Saturday, 31 May 2008

Tata Kumar

If you have to travel from the suburb of Andheri in North Mumbai to the Indian Institute of Technology (IIT) in Powai, you have to first go through the industrial suburbs of Marol and Saki Naka. Just before the huge campus that houses Larsen & Toubro, you take a left and suddenly the landscape changes: you have the shimmering Powai Lake on one side and fields of verdant green on the other. The scene is almost pastoral in its beauty and even the air seems cooler.

Whoa! Hold on! I hear you say. The picture you are painting–which century does it belong to? There is a lake certainly, but shrunk to pathetic proportions; and on the other side, all we can see are tall, drab residential blocks. The road is in a permanent state of being widened and the excavators kick up a fine red dust that sears our eyes and clogs our nostrils. Traffic piles up even during off-peak hours and the exhaust fumes choke us. Our children have bronchial problems and...

I know. I know.

But this post is not about how Mumbai’s politicians have sold their city’s soul to a cartel of nefarious interests which has resulted in the destruction of the last patches of greenery and led to the creation of charmless, soulless suburbs such as the Powai of today.

This post is about my friend, Tata Kumar.

After finishing his M.Tech, Tata Kumar had shifted to a rented, one-bedroom apartment opposite the IIT campus, where all of us used to get together once in a while. Being intelligent and brainy unlike most of us, Tata would lecture to us relentlessly on Operating Systems and microprocessors and, close to midnight, exhausted by so much gyan, we would all troop into the nearby Udupi joint for some beer and simple vegetarian food. Tata, being a regular, could order stuff not on the menu, alu-jeera fry being one of them.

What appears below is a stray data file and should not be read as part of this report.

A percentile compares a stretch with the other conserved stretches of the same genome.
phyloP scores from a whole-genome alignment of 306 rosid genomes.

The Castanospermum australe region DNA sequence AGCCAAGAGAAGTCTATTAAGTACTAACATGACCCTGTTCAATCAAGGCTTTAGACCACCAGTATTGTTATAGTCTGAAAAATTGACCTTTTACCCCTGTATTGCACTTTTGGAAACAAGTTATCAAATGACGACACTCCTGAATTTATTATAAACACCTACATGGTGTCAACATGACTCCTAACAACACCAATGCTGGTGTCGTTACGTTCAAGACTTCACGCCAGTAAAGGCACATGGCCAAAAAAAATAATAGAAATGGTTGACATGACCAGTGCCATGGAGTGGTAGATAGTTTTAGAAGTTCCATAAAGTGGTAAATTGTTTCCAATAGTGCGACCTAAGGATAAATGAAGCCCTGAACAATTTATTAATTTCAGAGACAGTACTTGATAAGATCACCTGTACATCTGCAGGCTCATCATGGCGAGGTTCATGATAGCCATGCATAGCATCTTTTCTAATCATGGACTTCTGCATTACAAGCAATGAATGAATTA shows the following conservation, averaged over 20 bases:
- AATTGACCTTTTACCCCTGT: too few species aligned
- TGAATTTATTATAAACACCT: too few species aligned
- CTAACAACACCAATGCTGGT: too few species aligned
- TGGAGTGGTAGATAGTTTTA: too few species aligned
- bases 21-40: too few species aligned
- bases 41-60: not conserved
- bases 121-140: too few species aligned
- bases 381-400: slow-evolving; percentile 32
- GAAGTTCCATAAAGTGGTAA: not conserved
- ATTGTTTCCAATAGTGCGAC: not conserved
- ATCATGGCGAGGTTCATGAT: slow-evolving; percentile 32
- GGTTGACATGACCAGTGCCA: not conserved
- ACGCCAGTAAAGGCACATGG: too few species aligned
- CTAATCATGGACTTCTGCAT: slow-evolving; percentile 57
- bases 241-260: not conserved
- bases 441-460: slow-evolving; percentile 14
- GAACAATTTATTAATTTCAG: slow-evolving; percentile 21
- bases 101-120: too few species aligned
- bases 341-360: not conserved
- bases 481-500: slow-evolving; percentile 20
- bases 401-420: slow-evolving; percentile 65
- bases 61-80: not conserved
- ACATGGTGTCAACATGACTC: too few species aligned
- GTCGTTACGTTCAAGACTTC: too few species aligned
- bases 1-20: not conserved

Tata Kumar was not his real name, of course. When he took up his first job, it was with that reputed industrial house, and he was to stay with them for very many years; his loyalty and admiration to them was so great and overwhelming, that it was Digamber I think, who re-named him as Tata Kumar and the name stuck.

Tata Kumar being a computer specialist, I will use a computer term to describe him: WYSIWYG or What You See Is What You Get. He is a simple, honest soul, totally devoid of guile or deviousness, ever willing to help, listen or advise. Recently, I met up with him in Mumbai after a gap of almost ten years and he was the same Tata Kumar, with his wide open smile and utter lack of pretence.

Tata Kumar, I am happy you are still the same, even though the Powai we knew so well has changed forever.

4 comments:

Anonymous said...

You are lucky to have found a friend like that, someone who does not change like the weather.A rare find indeed.
M.

Ideasmith said...

Isn't this Mr.Tata Kumar the same one who has been an ardent participant in your Beatles-nostalgia sessions? I like him already. :-)

Velayudhan said...

I still remember my first beer with all of you in a steel glass!

Cynic in Wonderland said...

sweet post che

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Stepping Sideways... by K. Radhakrishnan is licensed under a Creative Commons Attribution-Noncommercial-No Derivative Works 2.5 India License.